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A White House-backed bill to ban workplace discrimination against gays narrowly cleared a Republican procedural roadblock in the U.S. Senate on Monday with the support of a handful of Republicans, just hours after the party's top lawmaker declared his opposition.
On a vote of 61-30, one more than the needed 60, the Democratic-led Senate agreed to begin consideration of the bipartisan bill, with passage likely by the end of this week.
Seven of the 45 Senate Republicans joined 52 Democrats and two independents in voting to move toward passage. All the no votes were cast by Republicans.
The Employment Non-Discrimination Act of 2013 has become the latest example of the ideological struggle in a divided Republican Party.
While an increasing number of Republicans back gay rights, reflecting the sentiment of the country, conservative groups threaten to challenge many of them in next year's elections when a third of the 100-member Senate and the full 435-member House will be up for grabs.
The measure puts Republicans on a political tightrope.
While they face pressure from their party's extreme right, they realize that the gay community, which traditionally votes Democratic, will likely target them if they oppose the bill.
About 5 percent of the voters in the 2012 U.S. presidential election were lesbian, gay or bisexual and 76 percent of them voted for Democratic President Barack Obama, according to a poll commissioned by the Human Rights Campaign and conducted by Greenberg Quinlan Rosner Research.
The survey questioned 1,000 voters who participated in the 2012 election. It had a margin of error of plus or minus 3.1 percentage points.
Once the Senate gives its anticipated approval of the gay rights bill, the measure will face an uphill climb in the Republican-led House of Representatives where Speaker John Boehner staked out his position in a one-sentence statement.
"The speaker believes this legislation will increase frivolous litigation and cost American jobs, especially small business jobs," said Boehner's press secretary, Michael Steel.
The statement made it clear that the chances to turn the bill into law before next year's elections were slim and that the legislation may not even come up for a House vote.
Proponents, however, refused to give up hope.
"We feel we have the momentum," said Democratic Sen. Tammy Baldwin of Wisconsin, a cosponsor of the bill who last year became the first openly gay person elected to the Senate.
Baldwin said she believed if the bill was brought up for a House vote, it would win bipartisan approval, clearing the way for Obama to sign it into law.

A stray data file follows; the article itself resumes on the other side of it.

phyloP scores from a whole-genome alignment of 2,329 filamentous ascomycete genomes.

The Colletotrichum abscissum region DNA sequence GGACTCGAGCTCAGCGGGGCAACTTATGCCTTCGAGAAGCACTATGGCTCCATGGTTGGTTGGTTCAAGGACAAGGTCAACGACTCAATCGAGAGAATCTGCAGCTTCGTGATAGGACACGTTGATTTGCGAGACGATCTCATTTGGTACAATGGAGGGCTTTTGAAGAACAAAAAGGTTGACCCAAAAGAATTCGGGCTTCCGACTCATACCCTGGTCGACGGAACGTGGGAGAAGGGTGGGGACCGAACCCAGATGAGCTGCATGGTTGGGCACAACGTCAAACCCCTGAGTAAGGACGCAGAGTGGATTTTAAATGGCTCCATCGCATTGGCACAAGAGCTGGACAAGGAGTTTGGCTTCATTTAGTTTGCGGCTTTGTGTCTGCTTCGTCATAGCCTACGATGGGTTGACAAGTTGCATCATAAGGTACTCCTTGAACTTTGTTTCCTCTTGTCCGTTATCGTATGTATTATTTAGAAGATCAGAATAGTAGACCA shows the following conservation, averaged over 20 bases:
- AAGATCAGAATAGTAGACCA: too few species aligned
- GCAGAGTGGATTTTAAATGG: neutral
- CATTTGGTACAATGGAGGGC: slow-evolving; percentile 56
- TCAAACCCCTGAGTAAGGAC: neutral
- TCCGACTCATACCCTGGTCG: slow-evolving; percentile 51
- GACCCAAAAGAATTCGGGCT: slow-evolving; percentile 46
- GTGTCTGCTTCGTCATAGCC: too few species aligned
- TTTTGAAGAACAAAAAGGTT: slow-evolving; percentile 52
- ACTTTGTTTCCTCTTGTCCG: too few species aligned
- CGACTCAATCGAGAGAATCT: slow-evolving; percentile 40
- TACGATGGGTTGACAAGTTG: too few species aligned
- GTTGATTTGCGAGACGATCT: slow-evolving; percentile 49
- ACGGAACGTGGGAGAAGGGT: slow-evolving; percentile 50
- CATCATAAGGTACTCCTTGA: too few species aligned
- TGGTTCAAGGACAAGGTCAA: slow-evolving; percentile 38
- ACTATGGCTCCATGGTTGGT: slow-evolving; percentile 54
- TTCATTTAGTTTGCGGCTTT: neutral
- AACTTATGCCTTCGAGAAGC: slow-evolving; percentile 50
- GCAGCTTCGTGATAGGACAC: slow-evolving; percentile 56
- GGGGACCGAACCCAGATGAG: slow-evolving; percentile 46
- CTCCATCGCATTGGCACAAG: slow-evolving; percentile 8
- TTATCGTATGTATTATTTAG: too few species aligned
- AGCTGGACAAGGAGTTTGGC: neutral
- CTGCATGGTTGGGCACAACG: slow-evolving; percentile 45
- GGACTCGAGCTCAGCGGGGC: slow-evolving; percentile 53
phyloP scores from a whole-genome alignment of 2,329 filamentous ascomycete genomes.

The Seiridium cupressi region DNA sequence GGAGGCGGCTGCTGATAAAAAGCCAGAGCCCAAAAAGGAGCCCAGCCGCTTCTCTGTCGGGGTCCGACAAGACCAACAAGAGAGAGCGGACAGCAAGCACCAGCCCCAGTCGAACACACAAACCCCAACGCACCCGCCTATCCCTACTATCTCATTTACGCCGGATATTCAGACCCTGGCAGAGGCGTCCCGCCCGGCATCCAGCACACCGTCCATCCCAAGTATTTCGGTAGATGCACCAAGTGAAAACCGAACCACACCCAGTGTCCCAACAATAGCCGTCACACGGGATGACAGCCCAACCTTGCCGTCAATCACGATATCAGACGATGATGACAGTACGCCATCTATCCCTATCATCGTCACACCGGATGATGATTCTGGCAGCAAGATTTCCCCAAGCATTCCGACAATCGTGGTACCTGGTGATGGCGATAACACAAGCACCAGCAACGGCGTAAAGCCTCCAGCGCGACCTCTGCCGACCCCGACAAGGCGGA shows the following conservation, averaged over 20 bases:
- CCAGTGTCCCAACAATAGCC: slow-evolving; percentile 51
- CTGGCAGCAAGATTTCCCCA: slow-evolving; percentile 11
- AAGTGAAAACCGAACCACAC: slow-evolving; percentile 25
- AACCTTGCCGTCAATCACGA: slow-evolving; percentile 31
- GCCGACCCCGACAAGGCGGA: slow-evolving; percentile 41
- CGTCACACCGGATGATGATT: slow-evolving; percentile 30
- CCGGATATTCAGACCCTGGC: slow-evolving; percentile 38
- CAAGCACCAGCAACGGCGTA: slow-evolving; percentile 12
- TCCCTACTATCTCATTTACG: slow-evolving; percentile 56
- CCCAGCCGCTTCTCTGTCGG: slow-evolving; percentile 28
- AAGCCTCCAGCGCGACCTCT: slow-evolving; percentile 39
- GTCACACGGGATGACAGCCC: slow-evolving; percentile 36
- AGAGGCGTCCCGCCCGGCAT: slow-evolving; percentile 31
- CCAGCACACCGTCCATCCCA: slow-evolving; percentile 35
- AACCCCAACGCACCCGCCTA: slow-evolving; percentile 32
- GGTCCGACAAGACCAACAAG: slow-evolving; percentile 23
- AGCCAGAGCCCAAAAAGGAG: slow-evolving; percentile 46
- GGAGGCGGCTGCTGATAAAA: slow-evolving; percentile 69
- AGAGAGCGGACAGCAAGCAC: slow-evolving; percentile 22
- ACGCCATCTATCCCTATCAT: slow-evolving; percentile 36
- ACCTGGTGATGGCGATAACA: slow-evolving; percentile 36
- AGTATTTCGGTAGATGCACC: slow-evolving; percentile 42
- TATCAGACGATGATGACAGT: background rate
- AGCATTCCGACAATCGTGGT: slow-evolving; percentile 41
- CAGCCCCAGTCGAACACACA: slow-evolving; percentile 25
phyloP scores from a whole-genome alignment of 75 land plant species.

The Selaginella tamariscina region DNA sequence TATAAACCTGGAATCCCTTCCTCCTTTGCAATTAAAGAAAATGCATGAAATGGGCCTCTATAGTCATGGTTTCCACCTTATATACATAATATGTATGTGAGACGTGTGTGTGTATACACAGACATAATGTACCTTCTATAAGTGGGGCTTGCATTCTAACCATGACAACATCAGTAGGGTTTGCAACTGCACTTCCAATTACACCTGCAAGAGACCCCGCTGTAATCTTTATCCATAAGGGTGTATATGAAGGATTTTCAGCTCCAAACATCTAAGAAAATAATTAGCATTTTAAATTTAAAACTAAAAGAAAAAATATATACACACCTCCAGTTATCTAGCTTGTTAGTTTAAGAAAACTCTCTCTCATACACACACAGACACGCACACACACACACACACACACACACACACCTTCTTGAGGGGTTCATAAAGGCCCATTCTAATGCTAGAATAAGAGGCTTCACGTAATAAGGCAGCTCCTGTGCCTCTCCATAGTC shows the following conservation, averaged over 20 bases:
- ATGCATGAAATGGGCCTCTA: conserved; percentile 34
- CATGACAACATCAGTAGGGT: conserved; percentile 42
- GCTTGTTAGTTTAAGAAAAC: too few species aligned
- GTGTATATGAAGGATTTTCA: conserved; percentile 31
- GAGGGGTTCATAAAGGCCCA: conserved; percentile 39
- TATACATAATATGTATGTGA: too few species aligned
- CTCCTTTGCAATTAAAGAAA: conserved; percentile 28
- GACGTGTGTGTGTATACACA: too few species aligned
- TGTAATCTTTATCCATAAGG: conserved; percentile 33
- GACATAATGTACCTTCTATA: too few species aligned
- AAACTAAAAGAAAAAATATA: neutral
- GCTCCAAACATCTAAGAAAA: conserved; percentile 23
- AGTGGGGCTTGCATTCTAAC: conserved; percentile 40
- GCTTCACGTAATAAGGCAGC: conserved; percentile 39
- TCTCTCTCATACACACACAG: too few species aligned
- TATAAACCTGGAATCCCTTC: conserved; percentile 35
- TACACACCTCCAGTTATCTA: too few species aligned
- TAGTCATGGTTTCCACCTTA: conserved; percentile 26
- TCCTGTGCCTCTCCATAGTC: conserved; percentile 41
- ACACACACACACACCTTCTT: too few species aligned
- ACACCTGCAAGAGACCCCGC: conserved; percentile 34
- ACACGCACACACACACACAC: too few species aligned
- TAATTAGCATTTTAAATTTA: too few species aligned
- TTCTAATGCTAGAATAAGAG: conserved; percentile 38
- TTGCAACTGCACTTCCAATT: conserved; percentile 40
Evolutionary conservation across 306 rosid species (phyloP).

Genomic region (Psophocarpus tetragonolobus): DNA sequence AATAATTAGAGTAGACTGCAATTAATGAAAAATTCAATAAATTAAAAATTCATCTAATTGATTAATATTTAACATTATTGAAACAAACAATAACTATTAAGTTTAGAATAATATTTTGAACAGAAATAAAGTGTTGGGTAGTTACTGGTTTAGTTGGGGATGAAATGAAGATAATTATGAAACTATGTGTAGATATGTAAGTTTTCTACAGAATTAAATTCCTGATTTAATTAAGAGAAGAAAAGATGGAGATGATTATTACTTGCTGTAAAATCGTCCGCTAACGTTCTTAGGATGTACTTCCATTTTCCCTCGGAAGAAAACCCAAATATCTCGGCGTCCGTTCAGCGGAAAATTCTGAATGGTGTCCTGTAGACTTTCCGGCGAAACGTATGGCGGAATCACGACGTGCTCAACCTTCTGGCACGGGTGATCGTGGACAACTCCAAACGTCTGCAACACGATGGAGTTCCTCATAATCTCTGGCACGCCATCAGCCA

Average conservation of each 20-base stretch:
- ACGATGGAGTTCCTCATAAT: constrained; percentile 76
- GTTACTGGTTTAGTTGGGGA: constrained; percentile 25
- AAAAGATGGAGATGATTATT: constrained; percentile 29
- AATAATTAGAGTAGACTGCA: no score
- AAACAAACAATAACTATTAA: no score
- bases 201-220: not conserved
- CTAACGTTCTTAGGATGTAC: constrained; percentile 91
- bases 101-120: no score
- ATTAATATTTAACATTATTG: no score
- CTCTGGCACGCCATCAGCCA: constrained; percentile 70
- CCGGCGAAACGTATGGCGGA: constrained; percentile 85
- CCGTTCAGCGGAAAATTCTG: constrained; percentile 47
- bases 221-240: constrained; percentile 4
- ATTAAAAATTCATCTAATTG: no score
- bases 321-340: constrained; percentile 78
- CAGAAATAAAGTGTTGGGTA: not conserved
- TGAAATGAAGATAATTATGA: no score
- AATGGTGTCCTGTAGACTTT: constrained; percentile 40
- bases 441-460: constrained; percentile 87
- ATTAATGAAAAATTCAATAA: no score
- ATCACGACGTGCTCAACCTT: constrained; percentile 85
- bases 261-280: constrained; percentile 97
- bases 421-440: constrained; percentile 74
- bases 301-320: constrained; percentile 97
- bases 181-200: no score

Rep. Charlie Dent of Pennsylvania, the leader of a center-right group of about 40 House Republicans, said, "It is my hope that this legislation will be brought to the House floor—allowing the members to vote as they see fit and showing the American people that Congress can work in a bipartisan manner on an important issue of fairness."
White House press secretary Jay Carney said, "The president welcomes the Senate's bipartisan first step towards final passage" of the bill. In a brief statement, Carney made no mention of the House Republican opposition, focusing instead on the Senate cooperation.
The seven Senate Republicans who voted to begin consideration of the bill were Kelly Ayotte of New Hampshire, Susan Collins of Maine, Dean Heller of Nevada, Mark Kirk of Illinois, Rob Portman of Ohio, Orrin Hatch of Utah and Patrick Toomey of Pennsylvania.
The bill would ban workplace discrimination based on sexual orientation or gender identity. Existing federal law already prohibits discrimination based on race, religion, gender, national origin, age, and disability.
Nearly 90 percent of Fortune 500 companies extend workplace protections based on sexual orientation and more than a third on the basis of gender identity, according to supporters of the Senate bill.
Heritage Action, a conservative advocacy group opposed to the bill, warned lawmakers last week that it would include their votes on it in their annual "legislative scorecard." It says the measure would undermine civil liberties, increase government interference in the labor market, and trample on religious liberty.
Although the bill exempts religious groups, the U.S. Conference of Catholic Bishops announced its opposition, in part, because of the measure's support for gay marriage, which the Catholic Church opposes.
The bill is seen as the most significant gay rights measure to come before Congress since the 2010 repeal of the U.S. military's "don't ask, don't tell" policy on gays serving in the armed forces.
Reporting by Thomas Ferraro; Editing by Christopher Wilson and Paul Simao
© 2013 Thomson Reuters. All rights reserved.
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